White House Bisexuality Briefing

Rewriting The Rules

On 26th September 2016 I attended a historic bisexuality briefing at the White House. Bisexual community leaders had met with the White House on previous occasions, but never before had the meeting been live-streamed, recorded, and made public during and after the event. There were well over a hundred bisexual activists in attendance, and the two hour event mixed together talks and panels on vital topics as well as some powerful music, poetry and other creative input about bisexual experiences.

It was extremely valuable to me to have the opportunity to learn about how bisexual matters are being discussed and engaged with in the US. Speakers emphasised many of the same issues that affect bisexual people globally: invisibility, discrimination from both straight and gay communities, and high rates of mental health struggles due to biphobia. However, it was also striking how much careful attention was paid to intersectionality. That is the idea that sexuality intersects with many other aspects of experience…

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British Bisexuality: Purple Prose out now!

Meg-John Barker reflects on the awesome new book on British Bisexuality…

Last week saw the launch of a book project that I’m very excited to be part of: Purple Prose.

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This collection, edited by Kate Harrad, brings together experiences from a diverse spectrum of bisexual folk in Britain today. It works as a how-to guide to British bi communities and identities, as well as providing a fascinating insight into the wide range of experiences under the bisexual umbrella.

A particular strength of the book is its focus on intersectionality. Most writing on bisexuality, including The Bisexuality Report which I was part of, focus on bisexual people as a fairly unified group: how they are represented, the challenges they face, bi-specific discrimination, etc. The problem with this approach is that bisexual experiences – like all experiences – are very different depending on other intersecting aspects of identity and experience such as gender, class, race, disability, geographical location, generation. Also, as Shiri Eisner points out, there are vital links between bisexual activism and feminist, trans and queer activism, anti-racism, and other anti-oppression movements, which are vital to attend to because a single-issue kind of activism can’t get us very far.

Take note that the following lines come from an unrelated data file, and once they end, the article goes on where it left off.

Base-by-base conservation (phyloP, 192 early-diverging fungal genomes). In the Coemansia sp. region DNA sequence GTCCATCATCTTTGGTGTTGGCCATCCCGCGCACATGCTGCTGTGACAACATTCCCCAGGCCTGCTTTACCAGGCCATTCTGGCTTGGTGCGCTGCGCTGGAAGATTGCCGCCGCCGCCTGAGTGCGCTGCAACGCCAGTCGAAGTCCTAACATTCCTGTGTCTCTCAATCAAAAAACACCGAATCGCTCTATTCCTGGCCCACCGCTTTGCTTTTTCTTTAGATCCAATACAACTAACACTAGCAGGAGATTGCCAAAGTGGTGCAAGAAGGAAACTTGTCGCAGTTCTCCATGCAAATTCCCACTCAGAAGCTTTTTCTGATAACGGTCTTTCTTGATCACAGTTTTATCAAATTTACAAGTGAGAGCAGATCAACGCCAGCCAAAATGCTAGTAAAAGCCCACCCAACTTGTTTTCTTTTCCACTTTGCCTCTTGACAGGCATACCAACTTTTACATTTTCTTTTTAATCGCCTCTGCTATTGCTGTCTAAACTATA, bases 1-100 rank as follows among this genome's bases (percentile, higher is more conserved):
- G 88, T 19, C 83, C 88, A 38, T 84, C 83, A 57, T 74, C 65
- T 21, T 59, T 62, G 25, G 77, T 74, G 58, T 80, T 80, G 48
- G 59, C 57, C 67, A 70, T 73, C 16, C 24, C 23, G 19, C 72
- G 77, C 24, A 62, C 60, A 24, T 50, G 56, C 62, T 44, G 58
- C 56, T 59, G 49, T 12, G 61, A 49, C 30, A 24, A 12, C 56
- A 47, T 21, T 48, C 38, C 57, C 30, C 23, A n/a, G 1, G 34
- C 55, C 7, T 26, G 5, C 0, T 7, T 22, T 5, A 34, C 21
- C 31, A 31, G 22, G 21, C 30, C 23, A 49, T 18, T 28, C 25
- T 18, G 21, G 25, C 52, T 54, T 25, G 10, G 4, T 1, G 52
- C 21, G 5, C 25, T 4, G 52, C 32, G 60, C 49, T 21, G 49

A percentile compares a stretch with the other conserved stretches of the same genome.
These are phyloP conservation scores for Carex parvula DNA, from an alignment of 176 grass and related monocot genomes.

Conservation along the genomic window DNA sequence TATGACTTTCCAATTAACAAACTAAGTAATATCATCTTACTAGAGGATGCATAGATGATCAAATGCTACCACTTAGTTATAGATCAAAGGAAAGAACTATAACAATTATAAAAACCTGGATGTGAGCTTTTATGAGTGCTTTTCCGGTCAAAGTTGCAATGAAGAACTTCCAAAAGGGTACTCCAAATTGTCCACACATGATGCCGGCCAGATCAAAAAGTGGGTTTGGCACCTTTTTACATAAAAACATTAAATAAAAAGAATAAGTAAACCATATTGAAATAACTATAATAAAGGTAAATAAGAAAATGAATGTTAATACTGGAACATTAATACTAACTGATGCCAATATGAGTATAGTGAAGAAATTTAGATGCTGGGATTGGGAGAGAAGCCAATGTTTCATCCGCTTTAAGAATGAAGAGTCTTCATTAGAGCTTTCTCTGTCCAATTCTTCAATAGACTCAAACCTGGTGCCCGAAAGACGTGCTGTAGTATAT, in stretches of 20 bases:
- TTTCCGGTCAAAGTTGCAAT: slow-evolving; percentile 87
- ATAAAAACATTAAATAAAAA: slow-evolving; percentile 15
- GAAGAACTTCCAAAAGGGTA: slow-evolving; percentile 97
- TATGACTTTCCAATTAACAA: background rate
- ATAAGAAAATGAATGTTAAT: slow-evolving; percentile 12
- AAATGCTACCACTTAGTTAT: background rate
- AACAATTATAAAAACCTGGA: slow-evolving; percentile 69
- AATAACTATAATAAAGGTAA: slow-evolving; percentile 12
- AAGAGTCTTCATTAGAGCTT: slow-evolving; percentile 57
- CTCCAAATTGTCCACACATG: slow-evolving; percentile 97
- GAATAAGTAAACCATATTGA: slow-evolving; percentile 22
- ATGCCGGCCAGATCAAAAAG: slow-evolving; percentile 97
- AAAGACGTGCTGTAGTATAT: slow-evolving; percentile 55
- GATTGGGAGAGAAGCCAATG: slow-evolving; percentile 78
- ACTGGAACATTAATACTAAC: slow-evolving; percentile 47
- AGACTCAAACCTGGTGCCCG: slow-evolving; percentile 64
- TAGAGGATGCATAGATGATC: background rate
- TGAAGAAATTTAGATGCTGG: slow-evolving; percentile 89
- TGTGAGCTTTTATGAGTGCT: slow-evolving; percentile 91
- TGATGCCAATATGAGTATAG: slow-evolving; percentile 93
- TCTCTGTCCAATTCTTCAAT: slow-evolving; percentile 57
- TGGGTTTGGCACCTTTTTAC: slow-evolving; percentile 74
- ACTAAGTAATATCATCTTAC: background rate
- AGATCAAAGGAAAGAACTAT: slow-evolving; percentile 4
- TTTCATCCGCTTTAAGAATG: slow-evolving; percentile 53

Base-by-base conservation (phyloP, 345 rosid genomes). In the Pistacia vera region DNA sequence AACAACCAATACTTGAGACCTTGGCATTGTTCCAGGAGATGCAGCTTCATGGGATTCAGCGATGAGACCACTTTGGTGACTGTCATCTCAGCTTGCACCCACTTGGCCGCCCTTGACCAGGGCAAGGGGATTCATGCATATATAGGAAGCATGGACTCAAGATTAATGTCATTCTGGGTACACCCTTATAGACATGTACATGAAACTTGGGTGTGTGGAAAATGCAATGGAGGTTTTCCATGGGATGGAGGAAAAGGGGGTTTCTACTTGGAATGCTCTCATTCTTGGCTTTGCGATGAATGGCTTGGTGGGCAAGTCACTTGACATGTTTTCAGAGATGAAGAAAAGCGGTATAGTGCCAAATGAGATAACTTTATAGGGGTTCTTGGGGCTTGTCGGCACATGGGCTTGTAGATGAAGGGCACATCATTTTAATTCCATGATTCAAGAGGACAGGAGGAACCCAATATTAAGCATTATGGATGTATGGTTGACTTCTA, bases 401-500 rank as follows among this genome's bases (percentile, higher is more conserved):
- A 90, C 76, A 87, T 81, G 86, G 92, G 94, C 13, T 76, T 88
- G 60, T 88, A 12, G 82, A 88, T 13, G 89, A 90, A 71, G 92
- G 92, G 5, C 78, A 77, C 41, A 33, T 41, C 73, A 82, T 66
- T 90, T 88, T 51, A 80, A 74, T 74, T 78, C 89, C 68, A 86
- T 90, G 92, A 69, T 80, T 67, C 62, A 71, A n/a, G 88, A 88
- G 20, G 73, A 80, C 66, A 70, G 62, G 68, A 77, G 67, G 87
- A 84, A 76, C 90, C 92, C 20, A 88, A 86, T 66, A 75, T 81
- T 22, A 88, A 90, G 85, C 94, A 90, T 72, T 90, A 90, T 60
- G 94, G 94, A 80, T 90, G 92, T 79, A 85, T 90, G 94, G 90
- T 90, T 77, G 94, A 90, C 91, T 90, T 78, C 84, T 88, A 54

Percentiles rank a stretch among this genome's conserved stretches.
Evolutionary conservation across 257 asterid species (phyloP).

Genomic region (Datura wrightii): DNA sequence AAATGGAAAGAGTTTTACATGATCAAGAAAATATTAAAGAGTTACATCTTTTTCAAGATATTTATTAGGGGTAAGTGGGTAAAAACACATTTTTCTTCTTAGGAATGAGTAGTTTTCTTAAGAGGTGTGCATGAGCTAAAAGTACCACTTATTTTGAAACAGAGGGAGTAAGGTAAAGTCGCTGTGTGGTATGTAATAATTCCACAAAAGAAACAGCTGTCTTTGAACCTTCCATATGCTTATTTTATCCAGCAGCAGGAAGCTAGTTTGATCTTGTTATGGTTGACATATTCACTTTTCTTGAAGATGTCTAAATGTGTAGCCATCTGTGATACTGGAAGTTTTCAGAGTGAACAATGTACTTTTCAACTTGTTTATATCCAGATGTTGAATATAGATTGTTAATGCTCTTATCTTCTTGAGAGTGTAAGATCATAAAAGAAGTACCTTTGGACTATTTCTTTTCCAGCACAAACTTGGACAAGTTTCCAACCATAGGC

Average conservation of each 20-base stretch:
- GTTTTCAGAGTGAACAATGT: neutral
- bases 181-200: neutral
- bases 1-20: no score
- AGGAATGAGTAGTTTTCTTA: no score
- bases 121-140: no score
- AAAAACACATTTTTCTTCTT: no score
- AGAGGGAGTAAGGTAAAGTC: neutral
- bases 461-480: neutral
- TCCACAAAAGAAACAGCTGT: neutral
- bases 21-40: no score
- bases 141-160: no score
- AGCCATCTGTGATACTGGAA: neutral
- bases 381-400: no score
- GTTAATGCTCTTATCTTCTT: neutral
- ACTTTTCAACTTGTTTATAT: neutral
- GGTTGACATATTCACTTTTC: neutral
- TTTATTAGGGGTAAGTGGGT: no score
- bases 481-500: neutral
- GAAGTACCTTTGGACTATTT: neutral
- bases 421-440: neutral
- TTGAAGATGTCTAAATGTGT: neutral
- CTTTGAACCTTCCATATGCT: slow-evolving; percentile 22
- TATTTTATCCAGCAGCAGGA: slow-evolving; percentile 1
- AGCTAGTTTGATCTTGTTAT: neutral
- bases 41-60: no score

For these reasons it’s great to see a book in which at least half of the chapters are devoted to specific intersections (e.g. ‘Bisexual and disabled’, ‘Bisexual Black and Minority Ethic People‘, ‘Bisexuals and Faith’).

Even within these chapters there is a clear sense of the range of experiences that exist amongst any specific group, such as older bisexual people or non-monogamous bis, for example. In the chapter that I co-edited with Fred Langdridge, ‘The Gender Agenda’, we decided to foreground the experiences of non-binary bisexual people, given that there are already books about bisexual women and bisexual men, but none on this topic. While we included the voices of bisexual people of many genders, we gave specific attention to those who are non-binary in terms of both their sexuality and their gender. Even within that group we discovered many differences in relation to how they related to the term ‘bisexual’, how they experienced their gender and sexuality, whether these things changed over time or not, and how they were navigated in their close relationships and communities.

We still have a long way to go on bisexuality in Britain given that the biggest group under the LGBT umbrella still has the highest rate of mental health problems, and gets the least attention in policy and practice, both outside and within the LGBT sector. Purple Prose is definitely a step in the right direction.

New Research: The Voices of African Descent Bisexual Women

Kristin M. Brown writes…

Title: The Voices of African Descent Bisexual Women: Experiences Related to Identity and Disclosure, in Social Support Networks and Health Care Settings, in the US and UK

Researcher: Kristin M. Brown, PhD, MSW, MPA; Email <WomenResearch7@gmail.com>

Summary: Inaugural LGBTQ Scholars of Color Conference Presentation (April 2015, New York)

In this summary, I detail findings on the well­being of cisgender bisexual­ identified women of the African diaspora (ABW). As a member of the population, I collaboratively implemented this study for our empowerment. I conducted individual face­to­face interviews with six women in the United States in 2013, and eight women in the United Kingdom in 2014. I gathered information on quality of social support and health care, related to disclosure of bisexual identity, using qualitative research principles of grounded analysis. This study focused only with cisgender ABW, as researchers with prior and concurrent studies were focusing with transgender and lesbian women.

Read more of this post

Pink Therapy: Beyond Gay and Straight

On March 12th 2016 the UK LGBTQ+ therapy organisation Pink Therapy ran a conference on working with bisexual people. You can read summaries of the conference here and here, and view all of the talks on the Pink Therapy YouTube channel for the conference.

Bisexual Health Videos

There’s a brilliant set of videos on bisexual health available now on the Rainbow Health Ontario website covering friendship, partners, family and service-providers. Here’s one of them to give you a flavour.

See more…

It’d be great to do something like this in the UK in future. Take note all LGBT organisations who’re looking to up your B profile! Meanwhile thanks so much to Rainbow Health Ontario for this 🙂

BiUK response to Stonewall bi consultation

Back in February, several of us from BiUK were involved in a consultation between Stonewall and the UK bisexual community about how they could improve their work around bisexuality. You can read Bisexuality Report author, and head of The Bisexual Index, Marcus Morgan’s summary of this hopeful day here.